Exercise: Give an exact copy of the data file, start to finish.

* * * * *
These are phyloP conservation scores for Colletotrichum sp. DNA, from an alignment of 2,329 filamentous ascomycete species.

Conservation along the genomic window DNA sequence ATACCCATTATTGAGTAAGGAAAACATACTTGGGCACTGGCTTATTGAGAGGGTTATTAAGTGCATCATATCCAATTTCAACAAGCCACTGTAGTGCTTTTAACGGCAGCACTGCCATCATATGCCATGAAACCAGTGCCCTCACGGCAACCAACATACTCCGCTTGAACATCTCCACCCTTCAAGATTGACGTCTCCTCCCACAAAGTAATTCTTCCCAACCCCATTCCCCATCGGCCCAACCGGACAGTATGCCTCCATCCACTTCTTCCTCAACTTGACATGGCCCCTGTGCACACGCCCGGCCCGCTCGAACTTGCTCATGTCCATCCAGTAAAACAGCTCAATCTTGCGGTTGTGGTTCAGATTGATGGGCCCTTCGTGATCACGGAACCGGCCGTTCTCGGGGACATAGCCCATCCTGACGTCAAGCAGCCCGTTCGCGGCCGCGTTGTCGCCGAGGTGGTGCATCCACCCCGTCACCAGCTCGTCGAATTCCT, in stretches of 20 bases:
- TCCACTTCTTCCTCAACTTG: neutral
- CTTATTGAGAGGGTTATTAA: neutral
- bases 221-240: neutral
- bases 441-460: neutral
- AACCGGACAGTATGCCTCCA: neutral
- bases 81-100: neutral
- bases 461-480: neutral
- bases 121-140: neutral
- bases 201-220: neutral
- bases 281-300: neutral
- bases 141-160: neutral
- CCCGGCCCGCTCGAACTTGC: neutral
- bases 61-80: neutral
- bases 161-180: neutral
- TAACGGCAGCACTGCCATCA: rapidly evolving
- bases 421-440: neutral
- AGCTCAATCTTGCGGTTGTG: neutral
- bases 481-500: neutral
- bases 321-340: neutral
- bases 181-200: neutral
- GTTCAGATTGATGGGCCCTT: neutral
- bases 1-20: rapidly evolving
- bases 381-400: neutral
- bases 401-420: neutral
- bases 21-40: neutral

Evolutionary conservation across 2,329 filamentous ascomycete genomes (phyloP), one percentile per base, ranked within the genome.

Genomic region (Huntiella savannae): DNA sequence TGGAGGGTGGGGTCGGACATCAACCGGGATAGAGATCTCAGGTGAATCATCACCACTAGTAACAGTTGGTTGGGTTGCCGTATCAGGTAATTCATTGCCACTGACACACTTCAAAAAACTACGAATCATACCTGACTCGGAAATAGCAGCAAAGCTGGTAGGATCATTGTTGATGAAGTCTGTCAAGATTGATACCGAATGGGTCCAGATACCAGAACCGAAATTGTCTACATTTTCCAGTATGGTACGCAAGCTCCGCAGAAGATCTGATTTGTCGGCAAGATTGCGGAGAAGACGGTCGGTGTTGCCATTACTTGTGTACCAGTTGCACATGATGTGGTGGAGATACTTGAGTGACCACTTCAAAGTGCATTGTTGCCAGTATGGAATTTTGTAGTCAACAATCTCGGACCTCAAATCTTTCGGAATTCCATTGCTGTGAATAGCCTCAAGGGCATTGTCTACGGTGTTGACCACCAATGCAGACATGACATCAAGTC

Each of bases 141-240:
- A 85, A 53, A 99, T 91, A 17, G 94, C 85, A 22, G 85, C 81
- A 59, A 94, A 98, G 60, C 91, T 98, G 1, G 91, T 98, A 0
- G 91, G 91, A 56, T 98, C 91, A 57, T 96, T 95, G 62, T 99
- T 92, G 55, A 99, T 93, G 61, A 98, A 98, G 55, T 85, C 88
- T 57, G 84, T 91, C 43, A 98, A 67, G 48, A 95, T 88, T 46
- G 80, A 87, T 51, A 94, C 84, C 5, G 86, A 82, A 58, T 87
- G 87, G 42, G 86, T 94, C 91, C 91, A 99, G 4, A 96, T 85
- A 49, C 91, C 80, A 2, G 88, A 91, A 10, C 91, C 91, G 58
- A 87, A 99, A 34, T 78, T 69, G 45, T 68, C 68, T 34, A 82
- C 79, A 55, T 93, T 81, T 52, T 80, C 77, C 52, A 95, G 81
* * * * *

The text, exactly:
These are phyloP conservation scores for Colletotrichum sp. DNA, from an alignment of 2,329 filamentous ascomycete species.

Conservation along the genomic window DNA sequence ATACCCATTATTGAGTAAGGAAAACATACTTGGGCACTGGCTTATTGAGAGGGTTATTAAGTGCATCATATCCAATTTCAACAAGCCACTGTAGTGCTTTTAACGGCAGCACTGCCATCATATGCCATGAAACCAGTGCCCTCACGGCAACCAACATACTCCGCTTGAACATCTCCACCCTTCAAGATTGACGTCTCCTCCCACAAAGTAATTCTTCCCAACCCCATTCCCCATCGGCCCAACCGGACAGTATGCCTCCATCCACTTCTTCCTCAACTTGACATGGCCCCTGTGCACACGCCCGGCCCGCTCGAACTTGCTCATGTCCATCCAGTAAAACAGCTCAATCTTGCGGTTGTGGTTCAGATTGATGGGCCCTTCGTGATCACGGAACCGGCCGTTCTCGGGGACATAGCCCATCCTGACGTCAAGCAGCCCGTTCGCGGCCGCGTTGTCGCCGAGGTGGTGCATCCACCCCGTCACCAGCTCGTCGAATTCCT, in stretches of 20 bases:
- TCCACTTCTTCCTCAACTTG: neutral
- CTTATTGAGAGGGTTATTAA: neutral
- bases 221-240: neutral
- bases 441-460: neutral
- AACCGGACAGTATGCCTCCA: neutral
- bases 81-100: neutral
- bases 461-480: neutral
- bases 121-140: neutral
- bases 201-220: neutral
- bases 281-300: neutral
- bases 141-160: neutral
- CCCGGCCCGCTCGAACTTGC: neutral
- bases 61-80: neutral
- bases 161-180: neutral
- TAACGGCAGCACTGCCATCA: rapidly evolving
- bases 421-440: neutral
- AGCTCAATCTTGCGGTTGTG: neutral
- bases 481-500: neutral
- bases 321-340: neutral
- bases 181-200: neutral
- GTTCAGATTGATGGGCCCTT: neutral
- bases 1-20: rapidly evolving
- bases 381-400: neutral
- bases 401-420: neutral
- bases 21-40: neutral

Evolutionary conservation across 2,329 filamentous ascomycete genomes (phyloP), one percentile per base, ranked within the genome.

Genomic region (Huntiella savannae): DNA sequence TGGAGGGTGGGGTCGGACATCAACCGGGATAGAGATCTCAGGTGAATCATCACCACTAGTAACAGTTGGTTGGGTTGCCGTATCAGGTAATTCATTGCCACTGACACACTTCAAAAAACTACGAATCATACCTGACTCGGAAATAGCAGCAAAGCTGGTAGGATCATTGTTGATGAAGTCTGTCAAGATTGATACCGAATGGGTCCAGATACCAGAACCGAAATTGTCTACATTTTCCAGTATGGTACGCAAGCTCCGCAGAAGATCTGATTTGTCGGCAAGATTGCGGAGAAGACGGTCGGTGTTGCCATTACTTGTGTACCAGTTGCACATGATGTGGTGGAGATACTTGAGTGACCACTTCAAAGTGCATTGTTGCCAGTATGGAATTTTGTAGTCAACAATCTCGGACCTCAAATCTTTCGGAATTCCATTGCTGTGAATAGCCTCAAGGGCATTGTCTACGGTGTTGACCACCAATGCAGACATGACATCAAGTC

Each of bases 141-240:
- A 85, A 53, A 99, T 91, A 17, G 94, C 85, A 22, G 85, C 81
- A 59, A 94, A 98, G 60, C 91, T 98, G 1, G 91, T 98, A 0
- G 91, G 91, A 56, T 98, C 91, A 57, T 96, T 95, G 62, T 99
- T 92, G 55, A 99, T 93, G 61, A 98, A 98, G 55, T 85, C 88
- T 57, G 84, T 91, C 43, A 98, A 67, G 48, A 95, T 88, T 46
- G 80, A 87, T 51, A 94, C 84, C 5, G 86, A 82, A 58, T 87
- G 87, G 42, G 86, T 94, C 91, C 91, A 99, G 4, A 96, T 85
- A 49, C 91, C 80, A 2, G 88, A 91, A 10, C 91, C 91, G 58
- A 87, A 99, A 34, T 78, T 69, G 45, T 68, C 68, T 34, A 82
- C 79, A 55, T 93, T 81, T 52, T 80, C 77, C 52, A 95, G 81